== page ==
How You Can Appeal a Real Estate Assessment
You open up your mail. You see something ominous – a simple envelope from your local government tax assessor’s office. You open it, hoping for the best… only to find that the county/city has bumped your tax-assessed value by a HUGE amount! This is going to affect your tax bill by hundreds of dollars – is there anything that can be done??
Many local homeowners have seen property values shoot up as the pandemic sparked a frenzied housing market. Even without a COVID rush, the Greater Richmond area has experienced a strong housing market for the past decade. Owning an appreciating asset is the goal, so net/net rising home prices are generally a cause for celebration.
How Assessments are Made and Used
As home prices climb, property taxes follow suit. Your tax bill is determined by multiplying your home’s assessed value by the local tax rate. Assessors usually rely on comparables, or the sale price of homes similar to yours. They take into account location, number of bedrooms and bathrooms, and any other easily noticeable amenities your home may have.
Most local governments have just recently mailed real estate assessment notices. (City of Richmond is the notable exception, sending out their letters in September each year.) If your property tax bill has increased significantly, you may have grounds for an appeal, particularly if the increase seems out of line with overall appreciation in your area.
Appealing Your Real Estate Assessment
The rules for submitting an appeal vary by locality, so check with your city/county’s website (a list of links to the appeals process for some local government sites is at the end of this post.) There are some general guidelines that apply for anyone considering appealing their property assessment.
Steps to Appeal Your Property Tax Bill
- Know the rules: the deadline to file an appeal, the form and any documentation required, steps in the process and how to escalate, etc.
- Check your property card: for some localities this is available online, while others require a visit to the assessor’s office. This card includes information about the size of the lot, the precise dimensions of the rooms, special features or notations about any improvements made to the existing structure, etc. As you review this card, note any discrepancies, and raise these issues with the tax assessor.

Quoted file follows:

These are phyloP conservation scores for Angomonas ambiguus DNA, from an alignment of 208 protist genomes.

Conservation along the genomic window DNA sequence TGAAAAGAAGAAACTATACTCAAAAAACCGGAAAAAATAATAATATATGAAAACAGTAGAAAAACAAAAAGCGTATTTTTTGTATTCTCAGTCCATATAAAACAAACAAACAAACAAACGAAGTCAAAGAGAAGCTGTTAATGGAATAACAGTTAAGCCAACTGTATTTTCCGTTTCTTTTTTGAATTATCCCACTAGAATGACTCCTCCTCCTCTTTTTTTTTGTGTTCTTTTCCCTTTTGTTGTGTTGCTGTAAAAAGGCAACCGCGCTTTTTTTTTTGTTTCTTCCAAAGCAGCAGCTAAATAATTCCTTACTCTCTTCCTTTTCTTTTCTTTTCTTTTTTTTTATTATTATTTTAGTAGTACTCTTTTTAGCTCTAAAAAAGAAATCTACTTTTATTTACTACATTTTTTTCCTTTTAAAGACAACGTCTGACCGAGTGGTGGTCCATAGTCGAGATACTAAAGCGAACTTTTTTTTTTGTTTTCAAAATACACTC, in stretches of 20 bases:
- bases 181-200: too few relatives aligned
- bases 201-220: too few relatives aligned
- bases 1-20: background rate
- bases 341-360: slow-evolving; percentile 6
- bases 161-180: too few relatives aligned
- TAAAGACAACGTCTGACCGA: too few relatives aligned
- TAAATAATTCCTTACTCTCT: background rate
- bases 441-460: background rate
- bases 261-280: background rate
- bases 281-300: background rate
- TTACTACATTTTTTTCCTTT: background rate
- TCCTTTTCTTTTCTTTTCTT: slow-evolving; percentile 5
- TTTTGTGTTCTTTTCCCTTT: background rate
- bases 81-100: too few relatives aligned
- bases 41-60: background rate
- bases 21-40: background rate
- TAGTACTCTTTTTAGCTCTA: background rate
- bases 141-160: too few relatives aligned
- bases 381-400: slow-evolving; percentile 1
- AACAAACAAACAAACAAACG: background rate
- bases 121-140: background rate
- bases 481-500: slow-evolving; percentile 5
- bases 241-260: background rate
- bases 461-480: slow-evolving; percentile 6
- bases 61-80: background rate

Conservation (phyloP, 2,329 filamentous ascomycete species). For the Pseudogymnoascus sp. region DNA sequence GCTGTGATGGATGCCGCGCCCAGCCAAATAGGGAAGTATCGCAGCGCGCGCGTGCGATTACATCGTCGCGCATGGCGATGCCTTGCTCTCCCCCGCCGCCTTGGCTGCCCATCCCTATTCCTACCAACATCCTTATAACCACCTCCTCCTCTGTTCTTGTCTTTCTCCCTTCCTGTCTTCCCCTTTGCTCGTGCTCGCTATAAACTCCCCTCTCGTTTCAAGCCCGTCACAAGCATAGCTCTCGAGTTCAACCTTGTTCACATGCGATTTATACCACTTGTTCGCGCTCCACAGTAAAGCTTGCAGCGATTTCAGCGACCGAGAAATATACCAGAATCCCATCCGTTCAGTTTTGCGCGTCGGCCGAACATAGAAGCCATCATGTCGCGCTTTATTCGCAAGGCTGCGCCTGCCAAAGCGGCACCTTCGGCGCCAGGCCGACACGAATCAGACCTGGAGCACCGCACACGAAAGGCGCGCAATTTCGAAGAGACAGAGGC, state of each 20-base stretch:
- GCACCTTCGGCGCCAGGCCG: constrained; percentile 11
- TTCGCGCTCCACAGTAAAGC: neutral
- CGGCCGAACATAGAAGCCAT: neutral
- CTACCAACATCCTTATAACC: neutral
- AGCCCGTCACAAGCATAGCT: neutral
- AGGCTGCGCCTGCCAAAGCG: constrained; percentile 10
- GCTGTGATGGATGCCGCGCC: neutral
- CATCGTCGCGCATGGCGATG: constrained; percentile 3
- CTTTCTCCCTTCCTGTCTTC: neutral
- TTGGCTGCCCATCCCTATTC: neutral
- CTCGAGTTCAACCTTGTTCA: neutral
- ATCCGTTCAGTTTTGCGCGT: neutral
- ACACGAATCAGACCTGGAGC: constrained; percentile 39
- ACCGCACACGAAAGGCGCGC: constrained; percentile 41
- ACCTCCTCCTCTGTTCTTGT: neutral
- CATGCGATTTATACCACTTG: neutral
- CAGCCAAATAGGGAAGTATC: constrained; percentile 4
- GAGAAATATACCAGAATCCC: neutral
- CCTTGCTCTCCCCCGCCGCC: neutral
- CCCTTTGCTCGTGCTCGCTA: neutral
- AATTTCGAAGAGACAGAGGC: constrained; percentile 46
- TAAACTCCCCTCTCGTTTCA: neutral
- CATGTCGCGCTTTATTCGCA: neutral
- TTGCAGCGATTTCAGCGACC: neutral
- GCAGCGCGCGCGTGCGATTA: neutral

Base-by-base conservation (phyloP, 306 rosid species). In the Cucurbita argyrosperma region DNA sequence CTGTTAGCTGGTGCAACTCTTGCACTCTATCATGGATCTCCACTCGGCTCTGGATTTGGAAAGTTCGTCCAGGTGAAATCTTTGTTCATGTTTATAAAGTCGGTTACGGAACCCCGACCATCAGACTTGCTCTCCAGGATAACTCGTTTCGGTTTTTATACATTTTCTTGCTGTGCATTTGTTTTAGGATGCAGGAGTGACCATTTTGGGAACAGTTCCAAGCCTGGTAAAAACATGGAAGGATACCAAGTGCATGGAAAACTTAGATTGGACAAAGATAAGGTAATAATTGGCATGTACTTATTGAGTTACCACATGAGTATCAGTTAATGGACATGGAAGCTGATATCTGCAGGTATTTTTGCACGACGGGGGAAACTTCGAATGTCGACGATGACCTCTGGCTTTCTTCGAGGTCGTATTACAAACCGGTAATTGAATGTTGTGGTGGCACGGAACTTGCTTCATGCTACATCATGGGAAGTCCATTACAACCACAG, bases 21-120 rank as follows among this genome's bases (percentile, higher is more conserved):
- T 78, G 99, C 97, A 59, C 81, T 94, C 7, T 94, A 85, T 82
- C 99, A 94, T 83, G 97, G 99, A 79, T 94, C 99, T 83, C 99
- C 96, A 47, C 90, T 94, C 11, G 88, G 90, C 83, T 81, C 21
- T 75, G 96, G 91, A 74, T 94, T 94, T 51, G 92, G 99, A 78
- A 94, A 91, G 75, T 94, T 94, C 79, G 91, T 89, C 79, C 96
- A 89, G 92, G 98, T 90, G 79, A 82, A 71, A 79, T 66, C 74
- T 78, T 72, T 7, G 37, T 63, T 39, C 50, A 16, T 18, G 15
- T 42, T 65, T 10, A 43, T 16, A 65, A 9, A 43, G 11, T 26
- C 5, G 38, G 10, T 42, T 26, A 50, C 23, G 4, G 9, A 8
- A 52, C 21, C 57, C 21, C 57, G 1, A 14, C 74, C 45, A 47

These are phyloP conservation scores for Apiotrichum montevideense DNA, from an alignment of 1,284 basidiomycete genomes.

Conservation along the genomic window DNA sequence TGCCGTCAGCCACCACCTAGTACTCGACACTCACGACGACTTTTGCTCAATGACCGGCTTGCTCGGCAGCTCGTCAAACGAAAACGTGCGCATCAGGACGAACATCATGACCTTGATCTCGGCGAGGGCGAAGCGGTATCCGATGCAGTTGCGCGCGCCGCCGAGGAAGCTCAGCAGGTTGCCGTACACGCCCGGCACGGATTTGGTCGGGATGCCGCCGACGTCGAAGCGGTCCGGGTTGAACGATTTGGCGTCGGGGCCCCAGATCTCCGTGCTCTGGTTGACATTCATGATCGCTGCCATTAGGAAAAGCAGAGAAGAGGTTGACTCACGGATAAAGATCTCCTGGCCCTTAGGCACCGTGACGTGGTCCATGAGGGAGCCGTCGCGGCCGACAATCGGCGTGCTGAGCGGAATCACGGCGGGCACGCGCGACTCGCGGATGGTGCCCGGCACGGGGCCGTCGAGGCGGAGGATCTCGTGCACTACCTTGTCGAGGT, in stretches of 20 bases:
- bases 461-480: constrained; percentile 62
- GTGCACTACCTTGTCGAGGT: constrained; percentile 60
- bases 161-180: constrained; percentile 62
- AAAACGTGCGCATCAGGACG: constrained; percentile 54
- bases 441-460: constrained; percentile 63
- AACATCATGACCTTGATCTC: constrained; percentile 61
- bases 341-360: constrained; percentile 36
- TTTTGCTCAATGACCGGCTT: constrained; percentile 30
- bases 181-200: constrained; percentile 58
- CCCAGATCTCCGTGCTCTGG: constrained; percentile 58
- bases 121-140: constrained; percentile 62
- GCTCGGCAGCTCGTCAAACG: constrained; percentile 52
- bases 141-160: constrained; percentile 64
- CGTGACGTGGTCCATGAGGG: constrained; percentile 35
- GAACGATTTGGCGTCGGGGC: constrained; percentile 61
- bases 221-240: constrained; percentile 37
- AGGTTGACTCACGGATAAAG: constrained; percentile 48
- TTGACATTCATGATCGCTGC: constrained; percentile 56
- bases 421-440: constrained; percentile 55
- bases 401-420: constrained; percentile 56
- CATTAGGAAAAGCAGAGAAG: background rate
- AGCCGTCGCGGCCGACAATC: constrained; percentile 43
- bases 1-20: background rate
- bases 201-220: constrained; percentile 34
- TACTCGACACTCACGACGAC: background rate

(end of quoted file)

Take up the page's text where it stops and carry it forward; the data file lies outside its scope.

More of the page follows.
- Check for property tax breaks: You may be eligible for credits based on your income or status as a senior citizen, veteran or disabled person. Rebates and other property tax breaks aren’t automatic: you usually have to apply for them and show proof of eligibility.
- Check comparables: Search in your area for recent sale prices of homes similar to yours on a website such as Zillow.com or Realtor.com. If you find that your assessed value is considerably higher than sale prices of nearby homes, you may have grounds for appeal.
Generally speaking, the odds of having a tax assessment overturned are very slim, unless you are able to point to a misrepresentation/miscalculation of home facts, such as lot size, number of bedrooms, overall square footage, etc. – so pay close attention to those home facts, and make sure they are accurate.
Some homeowners will opt to get an appraiser out to the home to combat a tax-assessed value. It is important to note that, at least in the metro Richmond area, tax assessments are a good bit lower than fair market value. An appraiser will rarely if ever state that your home is worth LESS than the tax-assessed value. That said, some appraisers will, for a lesser price than a full appraisal, measure your spaces and provide drawings of room dimensions if you believe those are mistaken in the tax assessment.